Tiger's Crest Photography
Many individuals use their DSLR with the preset and automatic modes activated and do not understand why they get blurry images, especially when shooting indoors or in low light settings. It is important to understand that DSLR cameras do not work the same way that point-and-shoot cameras work. Event the automatic settings of the DSLR cameras are designed to be used with some anticipation that you understand the automatically selected settings. That maybe why when you shoot with a point-and-shoot camera, you do not necessarily see the shutter speed, aperture and ISO settings displayed DSLR cameras display those settings. Pay attention and make sure you understand what they mean and how each effects the photo you are about to produce.
Auto Focus Settings
The DSLR cameras come with the automatic focus point selection activated. I like the initiative and really appreciate the capabilities of modern technology but I do not think the camera is capable of reading your mind as to which part of the frame to focus on. Turn off the auto focus point selection option, set it on the middle point of the camera. This way you know exactly what will be in focus. Point the middle dot on the area you want to focus on, half press the shutter release button, move to the desired frame and shoot.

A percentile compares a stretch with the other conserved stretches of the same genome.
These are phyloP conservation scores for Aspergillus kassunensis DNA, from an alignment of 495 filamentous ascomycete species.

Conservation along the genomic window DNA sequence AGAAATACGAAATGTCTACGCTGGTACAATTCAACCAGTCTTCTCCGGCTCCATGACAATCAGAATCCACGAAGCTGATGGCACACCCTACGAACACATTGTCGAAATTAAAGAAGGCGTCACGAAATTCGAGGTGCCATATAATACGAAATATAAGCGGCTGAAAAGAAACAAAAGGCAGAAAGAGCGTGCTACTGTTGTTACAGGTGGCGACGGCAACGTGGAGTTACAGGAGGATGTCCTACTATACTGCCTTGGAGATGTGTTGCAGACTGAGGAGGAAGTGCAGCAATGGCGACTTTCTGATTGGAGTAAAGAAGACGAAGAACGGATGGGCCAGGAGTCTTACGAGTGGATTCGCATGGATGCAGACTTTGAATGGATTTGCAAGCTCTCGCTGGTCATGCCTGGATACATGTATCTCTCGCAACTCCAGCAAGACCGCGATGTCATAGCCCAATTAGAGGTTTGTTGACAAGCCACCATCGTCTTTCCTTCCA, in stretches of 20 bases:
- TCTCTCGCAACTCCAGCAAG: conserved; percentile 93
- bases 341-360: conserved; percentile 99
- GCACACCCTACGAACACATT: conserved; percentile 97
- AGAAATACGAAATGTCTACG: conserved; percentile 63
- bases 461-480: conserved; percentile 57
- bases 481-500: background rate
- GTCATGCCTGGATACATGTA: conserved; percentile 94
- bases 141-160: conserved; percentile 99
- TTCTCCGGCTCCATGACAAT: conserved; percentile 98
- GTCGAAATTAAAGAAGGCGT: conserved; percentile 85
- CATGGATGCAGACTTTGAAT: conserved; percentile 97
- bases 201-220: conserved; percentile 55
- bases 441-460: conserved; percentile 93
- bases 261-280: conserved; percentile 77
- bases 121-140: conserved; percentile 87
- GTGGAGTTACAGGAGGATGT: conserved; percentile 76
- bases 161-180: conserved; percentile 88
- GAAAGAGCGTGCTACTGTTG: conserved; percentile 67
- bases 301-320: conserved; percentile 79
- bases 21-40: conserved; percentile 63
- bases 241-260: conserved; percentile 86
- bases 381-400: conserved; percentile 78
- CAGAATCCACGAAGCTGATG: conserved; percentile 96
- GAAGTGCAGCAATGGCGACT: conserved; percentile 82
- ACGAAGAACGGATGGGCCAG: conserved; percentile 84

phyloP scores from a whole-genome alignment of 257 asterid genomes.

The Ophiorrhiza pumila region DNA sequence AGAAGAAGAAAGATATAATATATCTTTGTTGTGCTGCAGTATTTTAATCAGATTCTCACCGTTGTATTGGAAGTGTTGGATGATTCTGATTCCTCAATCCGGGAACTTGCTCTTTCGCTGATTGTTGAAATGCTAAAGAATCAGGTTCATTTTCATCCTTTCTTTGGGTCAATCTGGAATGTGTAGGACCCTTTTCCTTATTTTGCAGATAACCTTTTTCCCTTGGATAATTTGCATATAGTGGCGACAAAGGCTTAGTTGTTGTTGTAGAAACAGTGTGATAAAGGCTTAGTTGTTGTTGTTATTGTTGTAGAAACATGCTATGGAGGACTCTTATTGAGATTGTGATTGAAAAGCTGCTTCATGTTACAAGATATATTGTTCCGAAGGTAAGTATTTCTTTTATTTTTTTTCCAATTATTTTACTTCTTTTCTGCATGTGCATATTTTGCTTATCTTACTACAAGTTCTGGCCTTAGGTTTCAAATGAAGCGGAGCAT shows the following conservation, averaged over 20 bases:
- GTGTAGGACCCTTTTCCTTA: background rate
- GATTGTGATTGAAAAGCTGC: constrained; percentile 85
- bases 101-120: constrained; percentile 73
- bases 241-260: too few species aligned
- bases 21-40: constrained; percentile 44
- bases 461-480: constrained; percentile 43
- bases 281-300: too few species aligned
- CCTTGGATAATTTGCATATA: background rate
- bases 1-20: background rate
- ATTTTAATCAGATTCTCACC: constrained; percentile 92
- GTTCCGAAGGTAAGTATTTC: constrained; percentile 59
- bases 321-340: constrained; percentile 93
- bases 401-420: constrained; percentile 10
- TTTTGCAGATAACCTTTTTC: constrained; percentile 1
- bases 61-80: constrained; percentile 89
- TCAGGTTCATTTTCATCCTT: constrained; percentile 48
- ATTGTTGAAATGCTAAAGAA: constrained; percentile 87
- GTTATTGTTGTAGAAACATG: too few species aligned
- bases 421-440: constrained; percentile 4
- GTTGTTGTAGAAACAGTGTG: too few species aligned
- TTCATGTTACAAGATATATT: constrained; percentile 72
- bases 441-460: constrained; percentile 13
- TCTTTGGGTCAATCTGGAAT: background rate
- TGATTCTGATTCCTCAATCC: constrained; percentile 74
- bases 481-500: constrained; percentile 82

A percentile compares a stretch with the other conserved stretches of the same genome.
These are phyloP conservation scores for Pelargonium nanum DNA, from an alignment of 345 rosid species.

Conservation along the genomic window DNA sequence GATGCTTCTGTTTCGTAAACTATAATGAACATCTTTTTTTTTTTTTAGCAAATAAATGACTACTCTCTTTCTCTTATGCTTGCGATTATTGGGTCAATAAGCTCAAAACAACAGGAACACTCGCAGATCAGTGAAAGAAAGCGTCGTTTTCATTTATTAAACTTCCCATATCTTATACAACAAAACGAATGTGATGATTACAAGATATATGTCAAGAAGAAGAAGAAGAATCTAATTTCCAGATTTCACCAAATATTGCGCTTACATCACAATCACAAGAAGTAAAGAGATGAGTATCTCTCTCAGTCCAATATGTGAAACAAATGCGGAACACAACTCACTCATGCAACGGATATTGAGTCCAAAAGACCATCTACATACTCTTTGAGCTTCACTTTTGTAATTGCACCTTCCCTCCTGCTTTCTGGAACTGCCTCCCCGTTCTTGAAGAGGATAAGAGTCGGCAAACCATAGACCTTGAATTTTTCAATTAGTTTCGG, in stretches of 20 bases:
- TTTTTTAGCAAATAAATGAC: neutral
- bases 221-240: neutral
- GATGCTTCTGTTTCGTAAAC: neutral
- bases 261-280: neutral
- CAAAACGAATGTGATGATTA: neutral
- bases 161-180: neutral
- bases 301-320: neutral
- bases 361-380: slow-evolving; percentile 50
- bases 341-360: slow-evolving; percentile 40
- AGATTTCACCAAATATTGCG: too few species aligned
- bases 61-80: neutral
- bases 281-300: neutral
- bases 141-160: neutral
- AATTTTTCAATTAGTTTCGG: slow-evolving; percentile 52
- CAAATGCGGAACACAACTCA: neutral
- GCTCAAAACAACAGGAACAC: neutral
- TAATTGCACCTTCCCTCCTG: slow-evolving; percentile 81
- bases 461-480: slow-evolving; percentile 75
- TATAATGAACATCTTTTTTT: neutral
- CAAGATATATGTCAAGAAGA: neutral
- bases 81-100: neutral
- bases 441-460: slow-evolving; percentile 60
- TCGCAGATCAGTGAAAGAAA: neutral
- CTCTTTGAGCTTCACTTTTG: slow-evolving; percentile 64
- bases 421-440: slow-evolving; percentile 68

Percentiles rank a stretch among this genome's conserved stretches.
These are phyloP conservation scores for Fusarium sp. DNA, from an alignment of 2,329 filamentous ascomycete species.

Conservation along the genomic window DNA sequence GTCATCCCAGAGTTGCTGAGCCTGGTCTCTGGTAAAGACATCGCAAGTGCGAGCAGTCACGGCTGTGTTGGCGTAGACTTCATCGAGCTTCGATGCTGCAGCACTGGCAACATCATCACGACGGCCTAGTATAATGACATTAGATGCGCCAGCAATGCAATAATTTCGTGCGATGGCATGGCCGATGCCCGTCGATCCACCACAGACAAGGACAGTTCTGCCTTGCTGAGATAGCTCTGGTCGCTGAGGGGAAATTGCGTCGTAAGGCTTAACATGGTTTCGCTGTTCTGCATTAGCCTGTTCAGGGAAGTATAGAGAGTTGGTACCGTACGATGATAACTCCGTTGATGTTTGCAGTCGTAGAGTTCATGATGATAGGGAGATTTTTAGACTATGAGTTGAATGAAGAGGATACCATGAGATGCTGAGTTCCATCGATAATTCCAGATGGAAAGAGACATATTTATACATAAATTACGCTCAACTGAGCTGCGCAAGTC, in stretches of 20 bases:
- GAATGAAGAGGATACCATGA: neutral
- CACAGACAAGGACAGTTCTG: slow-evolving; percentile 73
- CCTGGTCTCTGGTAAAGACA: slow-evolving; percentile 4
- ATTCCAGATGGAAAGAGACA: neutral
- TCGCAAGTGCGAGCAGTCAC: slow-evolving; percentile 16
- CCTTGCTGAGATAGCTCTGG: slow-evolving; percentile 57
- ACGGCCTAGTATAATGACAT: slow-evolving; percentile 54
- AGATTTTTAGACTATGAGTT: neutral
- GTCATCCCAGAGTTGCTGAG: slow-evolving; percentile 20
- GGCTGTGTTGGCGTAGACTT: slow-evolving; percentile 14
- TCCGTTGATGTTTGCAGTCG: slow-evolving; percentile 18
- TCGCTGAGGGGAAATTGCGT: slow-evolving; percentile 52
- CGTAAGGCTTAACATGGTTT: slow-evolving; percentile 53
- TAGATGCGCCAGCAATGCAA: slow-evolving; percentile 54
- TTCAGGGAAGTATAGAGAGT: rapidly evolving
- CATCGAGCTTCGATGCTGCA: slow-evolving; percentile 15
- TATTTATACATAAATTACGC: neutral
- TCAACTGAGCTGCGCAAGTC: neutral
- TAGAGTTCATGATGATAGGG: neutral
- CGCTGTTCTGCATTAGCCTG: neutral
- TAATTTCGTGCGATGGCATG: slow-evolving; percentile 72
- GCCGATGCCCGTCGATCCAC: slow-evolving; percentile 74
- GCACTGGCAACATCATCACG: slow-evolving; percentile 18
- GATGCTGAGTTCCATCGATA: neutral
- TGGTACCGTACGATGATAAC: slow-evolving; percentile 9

I rarely use the multi-point automatic focus feature on the camera. 99% of the time they focus on an item that is the closest to the camera and usually that’s not always what I want to do. It is a really good way to mess up your landscape photos or have a portrait where the focus is on the shoulder and not the eyes!
Often people continue using other automatic settings on the camera without understanding the drawbacks. The [Auto} or usually [P] setting of the camera is really a bad choice, especially when shooting indoors or outdoors at low light (in the evening or at night). The automatic setting of the camera sets the stutter speed, aperture and often the ISO in relation to one another to give you a “well lit” image. This means that you might be shooting at a really slow shutter speed. When shooting without a tripod and the Automatic settings give you a shutter-speed lower than 1/80 I really recommend switching to a manual or part manual mode where you can set the shutter speed to 1/100 or faster to avoid noticeable camera shaking and a blurry image.
Tripod and other Support
If you are shooting at low lights and you are shooting people, a tripod may of little to no help (control your shutter speed as described above). However, if you are shooting landscape and architectural scenes, a tripod is a great tool to use. I would never shoot without a tripod at night. At night shoots my shutter speeds vary anywhere from 1 second to the max of my camera’s 30 seconds. Anything slower than 1/80 of a second is not something to be used without a tripod.
Sometimes when it is not too dark but there not enough light, you can try to firmly hold your camera, make sure your elbows are leaning against your body to mimic the stability you get with a tripod. Waving your camera in the air is just not going to work when it dark!